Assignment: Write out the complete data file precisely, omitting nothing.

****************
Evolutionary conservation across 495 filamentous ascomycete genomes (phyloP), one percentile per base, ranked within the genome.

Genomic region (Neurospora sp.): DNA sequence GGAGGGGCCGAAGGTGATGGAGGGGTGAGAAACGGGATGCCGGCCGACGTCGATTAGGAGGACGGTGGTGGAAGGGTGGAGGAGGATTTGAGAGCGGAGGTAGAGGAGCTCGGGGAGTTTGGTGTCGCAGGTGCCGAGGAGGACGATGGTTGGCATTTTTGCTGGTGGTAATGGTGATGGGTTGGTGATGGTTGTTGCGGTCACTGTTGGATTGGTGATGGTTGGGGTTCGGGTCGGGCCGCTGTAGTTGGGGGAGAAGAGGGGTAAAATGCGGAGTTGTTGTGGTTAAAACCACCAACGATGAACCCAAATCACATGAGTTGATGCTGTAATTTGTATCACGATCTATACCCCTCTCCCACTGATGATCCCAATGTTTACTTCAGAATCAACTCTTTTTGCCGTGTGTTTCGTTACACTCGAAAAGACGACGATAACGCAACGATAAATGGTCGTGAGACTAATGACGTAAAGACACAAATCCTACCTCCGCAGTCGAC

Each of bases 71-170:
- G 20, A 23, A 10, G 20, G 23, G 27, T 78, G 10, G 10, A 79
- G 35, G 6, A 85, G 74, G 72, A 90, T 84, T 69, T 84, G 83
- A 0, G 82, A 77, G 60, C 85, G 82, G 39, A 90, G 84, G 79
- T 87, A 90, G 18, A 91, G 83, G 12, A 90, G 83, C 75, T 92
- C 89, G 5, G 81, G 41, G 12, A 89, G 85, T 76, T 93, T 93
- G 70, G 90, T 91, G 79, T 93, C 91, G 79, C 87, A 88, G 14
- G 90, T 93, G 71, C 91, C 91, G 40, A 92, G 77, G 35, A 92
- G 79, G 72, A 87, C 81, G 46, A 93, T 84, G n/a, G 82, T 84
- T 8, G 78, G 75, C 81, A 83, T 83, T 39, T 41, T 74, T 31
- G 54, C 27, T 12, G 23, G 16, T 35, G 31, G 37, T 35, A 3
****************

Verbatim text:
Evolutionary conservation across 495 filamentous ascomycete genomes (phyloP), one percentile per base, ranked within the genome.

Genomic region (Neurospora sp.): DNA sequence GGAGGGGCCGAAGGTGATGGAGGGGTGAGAAACGGGATGCCGGCCGACGTCGATTAGGAGGACGGTGGTGGAAGGGTGGAGGAGGATTTGAGAGCGGAGGTAGAGGAGCTCGGGGAGTTTGGTGTCGCAGGTGCCGAGGAGGACGATGGTTGGCATTTTTGCTGGTGGTAATGGTGATGGGTTGGTGATGGTTGTTGCGGTCACTGTTGGATTGGTGATGGTTGGGGTTCGGGTCGGGCCGCTGTAGTTGGGGGAGAAGAGGGGTAAAATGCGGAGTTGTTGTGGTTAAAACCACCAACGATGAACCCAAATCACATGAGTTGATGCTGTAATTTGTATCACGATCTATACCCCTCTCCCACTGATGATCCCAATGTTTACTTCAGAATCAACTCTTTTTGCCGTGTGTTTCGTTACACTCGAAAAGACGACGATAACGCAACGATAAATGGTCGTGAGACTAATGACGTAAAGACACAAATCCTACCTCCGCAGTCGAC

Each of bases 71-170:
- G 20, A 23, A 10, G 20, G 23, G 27, T 78, G 10, G 10, A 79
- G 35, G 6, A 85, G 74, G 72, A 90, T 84, T 69, T 84, G 83
- A 0, G 82, A 77, G 60, C 85, G 82, G 39, A 90, G 84, G 79
- T 87, A 90, G 18, A 91, G 83, G 12, A 90, G 83, C 75, T 92
- C 89, G 5, G 81, G 41, G 12, A 89, G 85, T 76, T 93, T 93
- G 70, G 90, T 91, G 79, T 93, C 91, G 79, C 87, A 88, G 14
- G 90, T 93, G 71, C 91, C 91, G 40, A 92, G 77, G 35, A 92
- G 79, G 72, A 87, C 81, G 46, A 93, T 84, G n/a, G 82, T 84
- T 8, G 78, G 75, C 81, A 83, T 83, T 39, T 41, T 74, T 31
- G 54, C 27, T 12, G 23, G 16, T 35, G 31, G 37, T 35, A 3